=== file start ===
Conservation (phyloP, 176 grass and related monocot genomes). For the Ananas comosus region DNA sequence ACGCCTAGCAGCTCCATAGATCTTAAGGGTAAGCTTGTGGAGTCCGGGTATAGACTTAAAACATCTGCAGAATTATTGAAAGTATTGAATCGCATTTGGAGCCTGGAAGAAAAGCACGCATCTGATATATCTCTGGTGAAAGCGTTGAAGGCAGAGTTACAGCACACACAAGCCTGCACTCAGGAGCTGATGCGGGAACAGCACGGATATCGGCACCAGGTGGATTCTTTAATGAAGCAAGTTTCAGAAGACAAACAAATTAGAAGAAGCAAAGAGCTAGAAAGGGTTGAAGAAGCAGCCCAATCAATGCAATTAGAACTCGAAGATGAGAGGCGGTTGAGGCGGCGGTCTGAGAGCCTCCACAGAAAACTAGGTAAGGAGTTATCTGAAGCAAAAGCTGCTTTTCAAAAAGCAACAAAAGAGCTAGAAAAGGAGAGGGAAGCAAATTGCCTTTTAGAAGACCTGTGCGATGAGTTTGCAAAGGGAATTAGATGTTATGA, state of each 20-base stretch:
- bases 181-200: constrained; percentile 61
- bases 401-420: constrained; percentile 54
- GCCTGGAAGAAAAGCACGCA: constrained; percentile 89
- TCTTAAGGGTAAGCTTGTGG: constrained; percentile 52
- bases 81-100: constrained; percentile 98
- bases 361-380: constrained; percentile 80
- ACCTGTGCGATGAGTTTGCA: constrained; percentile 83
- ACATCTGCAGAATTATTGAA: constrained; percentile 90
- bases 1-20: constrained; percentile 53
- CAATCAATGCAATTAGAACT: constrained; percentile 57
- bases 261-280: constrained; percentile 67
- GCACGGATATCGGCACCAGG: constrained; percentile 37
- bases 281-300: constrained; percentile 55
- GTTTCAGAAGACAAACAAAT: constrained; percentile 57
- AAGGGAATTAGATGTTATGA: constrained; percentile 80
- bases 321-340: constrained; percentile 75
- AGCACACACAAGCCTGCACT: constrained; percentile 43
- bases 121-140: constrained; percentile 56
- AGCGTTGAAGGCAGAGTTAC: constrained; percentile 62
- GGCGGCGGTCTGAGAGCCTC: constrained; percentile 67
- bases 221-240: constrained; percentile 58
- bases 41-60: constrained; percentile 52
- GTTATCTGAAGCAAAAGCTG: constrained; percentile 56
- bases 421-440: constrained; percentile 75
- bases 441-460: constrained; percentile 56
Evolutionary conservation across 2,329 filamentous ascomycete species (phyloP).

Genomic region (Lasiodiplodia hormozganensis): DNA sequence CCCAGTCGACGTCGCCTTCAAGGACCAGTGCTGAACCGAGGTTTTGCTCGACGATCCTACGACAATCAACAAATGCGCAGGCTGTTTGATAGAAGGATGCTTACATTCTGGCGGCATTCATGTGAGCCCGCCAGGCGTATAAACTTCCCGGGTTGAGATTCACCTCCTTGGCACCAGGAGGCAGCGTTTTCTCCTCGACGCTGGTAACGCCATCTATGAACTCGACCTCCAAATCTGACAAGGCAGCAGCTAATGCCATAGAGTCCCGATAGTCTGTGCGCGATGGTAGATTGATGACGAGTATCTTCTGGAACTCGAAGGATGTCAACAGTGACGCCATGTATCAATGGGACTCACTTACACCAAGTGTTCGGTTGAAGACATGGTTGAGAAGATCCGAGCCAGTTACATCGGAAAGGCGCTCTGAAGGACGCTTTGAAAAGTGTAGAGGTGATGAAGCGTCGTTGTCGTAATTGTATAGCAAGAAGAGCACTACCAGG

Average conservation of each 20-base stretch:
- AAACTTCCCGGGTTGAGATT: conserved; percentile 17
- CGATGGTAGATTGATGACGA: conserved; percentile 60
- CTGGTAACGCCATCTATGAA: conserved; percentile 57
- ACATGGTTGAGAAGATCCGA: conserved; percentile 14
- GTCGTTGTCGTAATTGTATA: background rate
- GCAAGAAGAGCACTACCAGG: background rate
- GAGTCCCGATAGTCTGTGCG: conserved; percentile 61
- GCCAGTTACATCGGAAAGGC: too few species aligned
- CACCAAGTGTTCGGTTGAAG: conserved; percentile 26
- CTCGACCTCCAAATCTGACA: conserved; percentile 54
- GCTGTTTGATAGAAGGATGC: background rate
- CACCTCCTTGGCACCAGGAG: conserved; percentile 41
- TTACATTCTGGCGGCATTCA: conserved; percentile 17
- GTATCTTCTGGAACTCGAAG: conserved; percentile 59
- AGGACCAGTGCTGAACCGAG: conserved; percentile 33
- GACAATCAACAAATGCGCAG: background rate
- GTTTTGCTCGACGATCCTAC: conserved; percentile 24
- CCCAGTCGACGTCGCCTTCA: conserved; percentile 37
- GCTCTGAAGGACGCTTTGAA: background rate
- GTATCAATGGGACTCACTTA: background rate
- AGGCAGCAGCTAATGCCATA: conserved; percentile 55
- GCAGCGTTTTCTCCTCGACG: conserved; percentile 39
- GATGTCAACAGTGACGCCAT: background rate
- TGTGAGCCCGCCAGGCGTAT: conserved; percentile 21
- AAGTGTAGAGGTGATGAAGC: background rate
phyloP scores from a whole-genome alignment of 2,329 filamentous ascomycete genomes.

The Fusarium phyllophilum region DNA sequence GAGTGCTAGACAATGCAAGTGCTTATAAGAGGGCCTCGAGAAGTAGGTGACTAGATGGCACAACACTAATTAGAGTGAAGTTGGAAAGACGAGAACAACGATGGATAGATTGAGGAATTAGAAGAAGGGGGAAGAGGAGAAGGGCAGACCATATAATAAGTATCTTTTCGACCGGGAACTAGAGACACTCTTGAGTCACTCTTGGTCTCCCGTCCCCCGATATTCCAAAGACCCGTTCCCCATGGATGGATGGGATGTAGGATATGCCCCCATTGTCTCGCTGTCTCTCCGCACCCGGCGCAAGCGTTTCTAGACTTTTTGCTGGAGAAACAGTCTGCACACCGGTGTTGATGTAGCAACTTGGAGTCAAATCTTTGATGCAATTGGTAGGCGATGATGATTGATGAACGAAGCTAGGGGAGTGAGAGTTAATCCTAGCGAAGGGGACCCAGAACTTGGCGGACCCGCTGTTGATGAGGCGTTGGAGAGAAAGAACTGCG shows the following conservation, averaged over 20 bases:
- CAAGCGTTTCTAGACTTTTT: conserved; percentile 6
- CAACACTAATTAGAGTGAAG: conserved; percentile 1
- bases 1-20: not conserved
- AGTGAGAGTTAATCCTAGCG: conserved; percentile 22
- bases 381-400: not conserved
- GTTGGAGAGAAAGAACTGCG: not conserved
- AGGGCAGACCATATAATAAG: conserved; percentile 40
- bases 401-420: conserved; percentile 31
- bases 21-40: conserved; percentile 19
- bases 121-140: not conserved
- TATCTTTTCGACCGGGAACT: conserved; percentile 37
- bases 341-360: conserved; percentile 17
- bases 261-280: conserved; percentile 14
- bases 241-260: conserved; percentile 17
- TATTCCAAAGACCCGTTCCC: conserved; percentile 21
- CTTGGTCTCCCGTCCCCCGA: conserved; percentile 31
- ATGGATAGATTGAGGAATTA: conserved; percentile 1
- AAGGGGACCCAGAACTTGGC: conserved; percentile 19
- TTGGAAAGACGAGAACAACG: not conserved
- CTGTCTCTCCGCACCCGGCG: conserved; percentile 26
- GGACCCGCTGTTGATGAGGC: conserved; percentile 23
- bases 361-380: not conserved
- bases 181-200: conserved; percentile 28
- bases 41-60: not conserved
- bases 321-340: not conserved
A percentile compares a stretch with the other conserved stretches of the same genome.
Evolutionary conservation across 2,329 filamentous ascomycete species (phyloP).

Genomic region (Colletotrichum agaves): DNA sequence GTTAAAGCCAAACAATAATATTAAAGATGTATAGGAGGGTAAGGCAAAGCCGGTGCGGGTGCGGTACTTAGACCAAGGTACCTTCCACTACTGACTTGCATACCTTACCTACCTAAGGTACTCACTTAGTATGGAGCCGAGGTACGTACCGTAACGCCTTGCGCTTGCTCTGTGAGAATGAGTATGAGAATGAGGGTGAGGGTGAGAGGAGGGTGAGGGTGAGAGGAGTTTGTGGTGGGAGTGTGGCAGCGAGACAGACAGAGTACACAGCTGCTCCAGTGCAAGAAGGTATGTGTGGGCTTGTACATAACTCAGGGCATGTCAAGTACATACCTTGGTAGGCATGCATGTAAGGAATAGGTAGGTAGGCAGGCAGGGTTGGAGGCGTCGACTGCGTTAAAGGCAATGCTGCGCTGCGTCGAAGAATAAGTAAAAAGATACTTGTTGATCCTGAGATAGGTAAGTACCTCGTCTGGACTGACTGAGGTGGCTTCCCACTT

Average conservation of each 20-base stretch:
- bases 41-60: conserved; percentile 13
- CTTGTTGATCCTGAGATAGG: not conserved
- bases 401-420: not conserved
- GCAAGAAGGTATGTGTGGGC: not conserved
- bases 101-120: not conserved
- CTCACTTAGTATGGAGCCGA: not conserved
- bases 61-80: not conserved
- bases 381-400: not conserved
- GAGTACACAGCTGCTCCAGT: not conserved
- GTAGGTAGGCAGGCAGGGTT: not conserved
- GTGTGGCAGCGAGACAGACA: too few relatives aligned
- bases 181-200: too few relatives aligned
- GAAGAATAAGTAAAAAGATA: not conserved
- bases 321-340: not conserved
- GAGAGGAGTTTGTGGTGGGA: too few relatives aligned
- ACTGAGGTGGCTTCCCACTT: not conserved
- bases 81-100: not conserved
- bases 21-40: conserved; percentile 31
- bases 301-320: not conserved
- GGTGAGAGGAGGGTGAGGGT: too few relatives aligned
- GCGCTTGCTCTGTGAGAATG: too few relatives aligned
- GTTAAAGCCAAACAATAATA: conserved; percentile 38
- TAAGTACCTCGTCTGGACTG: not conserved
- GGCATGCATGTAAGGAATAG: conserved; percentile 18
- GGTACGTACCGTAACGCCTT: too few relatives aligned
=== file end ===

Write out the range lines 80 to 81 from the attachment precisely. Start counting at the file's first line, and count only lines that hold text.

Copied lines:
- bases 41-60: not conserved
- bases 321-340: not conserved